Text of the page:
Not Quite Ready for Primetime: Manners 4 Kids - dsm4kids.com

Not Quite Ready for Primetime: Manners 4 Kids

Have you ever cringed at your child’s reactions and manners in social situations?  If you have, you are not alone.  Etiquette mishaps are very common for kids.  They are just learning the ropes on how to behave appropriately in many different situations. 

Teaching kids manners in a somewhat impolite (read rude) society is not always an easy job.  It is especially frustrating, when it is other parents that undermine your hard work.  From the little league coach that curses in frustration for everyone to hear, to the school bus driver yelling at the kids to “sit down and shut-up”.

Raising well-mannered kids goes far beyond teaching basic table etiquette. Other traits include learning to share; apologizing; saying “please,” “thank you” and “excuse me;” showing respect for others; and curbing “gross” behavior like nose-picking and potty talk.

Start Early

Establish family values early. If you don’t want your children to run indoors, jump on furniture, color on the walls, gently correct your child when they are young.  If kids are expected to sit still during meals and clear their plates after; start working with them as soon as they are developmentally ready for these tasks.  The end game is to make using good manners a habit, something your kids will begin to do automatically – whether you’re around or not.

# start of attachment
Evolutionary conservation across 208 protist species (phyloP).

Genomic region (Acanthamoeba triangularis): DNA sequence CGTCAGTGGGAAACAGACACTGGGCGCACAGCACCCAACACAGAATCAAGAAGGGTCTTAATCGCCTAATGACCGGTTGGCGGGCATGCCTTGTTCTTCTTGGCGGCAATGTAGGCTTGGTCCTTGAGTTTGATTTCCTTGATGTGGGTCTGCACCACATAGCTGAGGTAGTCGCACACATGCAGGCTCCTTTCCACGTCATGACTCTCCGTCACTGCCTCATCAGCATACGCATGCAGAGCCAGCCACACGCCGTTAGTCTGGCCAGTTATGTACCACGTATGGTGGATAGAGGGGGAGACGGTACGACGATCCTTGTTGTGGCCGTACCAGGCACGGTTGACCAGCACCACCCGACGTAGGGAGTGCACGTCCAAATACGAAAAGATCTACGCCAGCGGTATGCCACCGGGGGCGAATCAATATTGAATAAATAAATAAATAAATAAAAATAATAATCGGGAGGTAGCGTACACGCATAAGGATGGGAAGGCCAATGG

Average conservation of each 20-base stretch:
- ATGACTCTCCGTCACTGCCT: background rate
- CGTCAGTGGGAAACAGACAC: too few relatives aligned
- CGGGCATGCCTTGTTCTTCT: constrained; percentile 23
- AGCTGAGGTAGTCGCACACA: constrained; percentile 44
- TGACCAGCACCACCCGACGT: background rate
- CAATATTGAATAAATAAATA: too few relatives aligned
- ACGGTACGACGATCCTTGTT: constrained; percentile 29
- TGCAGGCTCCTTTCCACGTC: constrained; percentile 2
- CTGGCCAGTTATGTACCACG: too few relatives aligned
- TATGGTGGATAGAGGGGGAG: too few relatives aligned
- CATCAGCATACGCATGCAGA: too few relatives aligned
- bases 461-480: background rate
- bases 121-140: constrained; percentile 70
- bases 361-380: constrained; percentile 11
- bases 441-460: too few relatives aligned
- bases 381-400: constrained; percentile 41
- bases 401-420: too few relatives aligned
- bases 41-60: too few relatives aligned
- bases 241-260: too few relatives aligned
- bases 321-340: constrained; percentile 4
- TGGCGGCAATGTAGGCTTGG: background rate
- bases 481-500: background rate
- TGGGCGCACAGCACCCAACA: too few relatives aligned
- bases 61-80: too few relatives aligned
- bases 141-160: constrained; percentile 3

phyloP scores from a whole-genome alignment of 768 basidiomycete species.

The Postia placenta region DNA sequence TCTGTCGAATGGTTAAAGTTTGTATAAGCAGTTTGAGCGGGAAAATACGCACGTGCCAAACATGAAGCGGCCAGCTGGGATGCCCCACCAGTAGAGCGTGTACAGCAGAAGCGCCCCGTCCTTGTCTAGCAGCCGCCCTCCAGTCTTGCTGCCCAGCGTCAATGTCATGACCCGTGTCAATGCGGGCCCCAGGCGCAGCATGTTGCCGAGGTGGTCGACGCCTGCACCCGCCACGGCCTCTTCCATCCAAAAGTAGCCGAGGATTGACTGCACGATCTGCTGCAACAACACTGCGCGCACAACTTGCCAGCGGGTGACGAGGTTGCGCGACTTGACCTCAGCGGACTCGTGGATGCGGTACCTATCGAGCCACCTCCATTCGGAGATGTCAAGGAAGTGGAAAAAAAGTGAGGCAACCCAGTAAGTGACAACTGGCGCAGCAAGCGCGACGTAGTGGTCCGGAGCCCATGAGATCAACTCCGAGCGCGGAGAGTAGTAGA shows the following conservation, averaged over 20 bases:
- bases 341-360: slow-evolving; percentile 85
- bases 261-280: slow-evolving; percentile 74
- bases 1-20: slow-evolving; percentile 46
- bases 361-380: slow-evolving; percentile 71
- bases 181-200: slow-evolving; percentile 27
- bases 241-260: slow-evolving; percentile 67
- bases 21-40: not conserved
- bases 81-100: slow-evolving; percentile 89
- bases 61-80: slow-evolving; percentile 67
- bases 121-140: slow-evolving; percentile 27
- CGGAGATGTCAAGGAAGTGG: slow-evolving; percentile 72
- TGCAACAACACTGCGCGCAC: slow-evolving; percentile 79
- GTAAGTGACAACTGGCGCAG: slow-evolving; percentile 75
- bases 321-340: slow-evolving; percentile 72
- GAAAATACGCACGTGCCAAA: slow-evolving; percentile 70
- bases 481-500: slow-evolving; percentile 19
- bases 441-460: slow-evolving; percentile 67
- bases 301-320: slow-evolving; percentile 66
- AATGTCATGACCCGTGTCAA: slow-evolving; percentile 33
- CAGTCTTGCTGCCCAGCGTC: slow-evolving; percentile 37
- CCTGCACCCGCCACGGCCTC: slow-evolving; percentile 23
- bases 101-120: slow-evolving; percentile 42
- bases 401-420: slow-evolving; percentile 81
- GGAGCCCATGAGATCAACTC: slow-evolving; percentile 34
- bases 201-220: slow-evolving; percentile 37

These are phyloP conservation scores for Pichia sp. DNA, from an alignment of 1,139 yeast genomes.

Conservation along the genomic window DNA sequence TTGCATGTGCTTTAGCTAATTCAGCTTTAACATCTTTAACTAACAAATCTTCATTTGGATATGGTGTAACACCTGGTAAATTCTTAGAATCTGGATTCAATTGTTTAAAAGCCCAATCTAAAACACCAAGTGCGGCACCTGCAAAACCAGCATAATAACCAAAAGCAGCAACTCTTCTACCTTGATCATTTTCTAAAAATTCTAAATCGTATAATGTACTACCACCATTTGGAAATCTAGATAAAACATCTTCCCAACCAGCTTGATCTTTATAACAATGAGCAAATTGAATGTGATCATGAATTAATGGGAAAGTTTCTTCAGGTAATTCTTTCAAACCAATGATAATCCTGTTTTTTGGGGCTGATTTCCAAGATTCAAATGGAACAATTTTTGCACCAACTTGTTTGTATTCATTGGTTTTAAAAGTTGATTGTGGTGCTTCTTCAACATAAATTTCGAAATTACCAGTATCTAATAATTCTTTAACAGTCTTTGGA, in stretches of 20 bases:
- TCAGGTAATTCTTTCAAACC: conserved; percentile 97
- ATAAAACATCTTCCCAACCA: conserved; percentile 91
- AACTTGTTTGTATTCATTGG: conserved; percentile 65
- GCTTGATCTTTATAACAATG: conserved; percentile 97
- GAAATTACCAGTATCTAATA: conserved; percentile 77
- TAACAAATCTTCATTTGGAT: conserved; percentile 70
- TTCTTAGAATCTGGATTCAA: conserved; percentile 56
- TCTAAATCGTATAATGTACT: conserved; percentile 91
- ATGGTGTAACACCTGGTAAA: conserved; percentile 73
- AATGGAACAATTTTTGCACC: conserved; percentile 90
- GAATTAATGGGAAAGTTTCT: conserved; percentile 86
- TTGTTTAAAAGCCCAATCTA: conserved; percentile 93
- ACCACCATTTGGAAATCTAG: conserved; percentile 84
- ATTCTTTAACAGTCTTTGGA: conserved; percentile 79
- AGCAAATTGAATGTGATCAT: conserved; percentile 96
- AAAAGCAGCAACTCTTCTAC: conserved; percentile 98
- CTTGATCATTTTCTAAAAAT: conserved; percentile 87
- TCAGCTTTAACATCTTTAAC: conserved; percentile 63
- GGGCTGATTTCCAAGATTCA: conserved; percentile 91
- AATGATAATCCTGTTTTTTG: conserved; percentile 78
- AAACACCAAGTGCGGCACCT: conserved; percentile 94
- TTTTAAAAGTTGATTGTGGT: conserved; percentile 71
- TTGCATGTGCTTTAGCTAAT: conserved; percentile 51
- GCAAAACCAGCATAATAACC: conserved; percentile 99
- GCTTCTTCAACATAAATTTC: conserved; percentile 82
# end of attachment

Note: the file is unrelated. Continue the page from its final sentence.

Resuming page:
Practice, Practice, Practice

Want your tween or teen to introduce themselves with confidence? Teach them proper introduction skills to help them make a good first impression.  Work with them and remind them to make eye contact and practice shaking hands.  Some kids are just more at ease introducing themselves than others.  Shy, introverted kids will truly benefit from some practice runs, so they’ll know what to do when the occasion arises.

Model, Model, Model

Kids learn by example. Practice what you preach and use good manners in your interactions with them as well as others.  Make sure your children understand what your expectations for them are.  Again, it’s about how you act as a family and not necessarily about how other kids or adults act.  It’s a constant battle teaching kids good manners.  Some days, it goes well, some days not so much.  The key thing to keep in mind is to just keep at it.

 

How do you teach your kids good manners and etiquette? Tell us in the comments section below.

 

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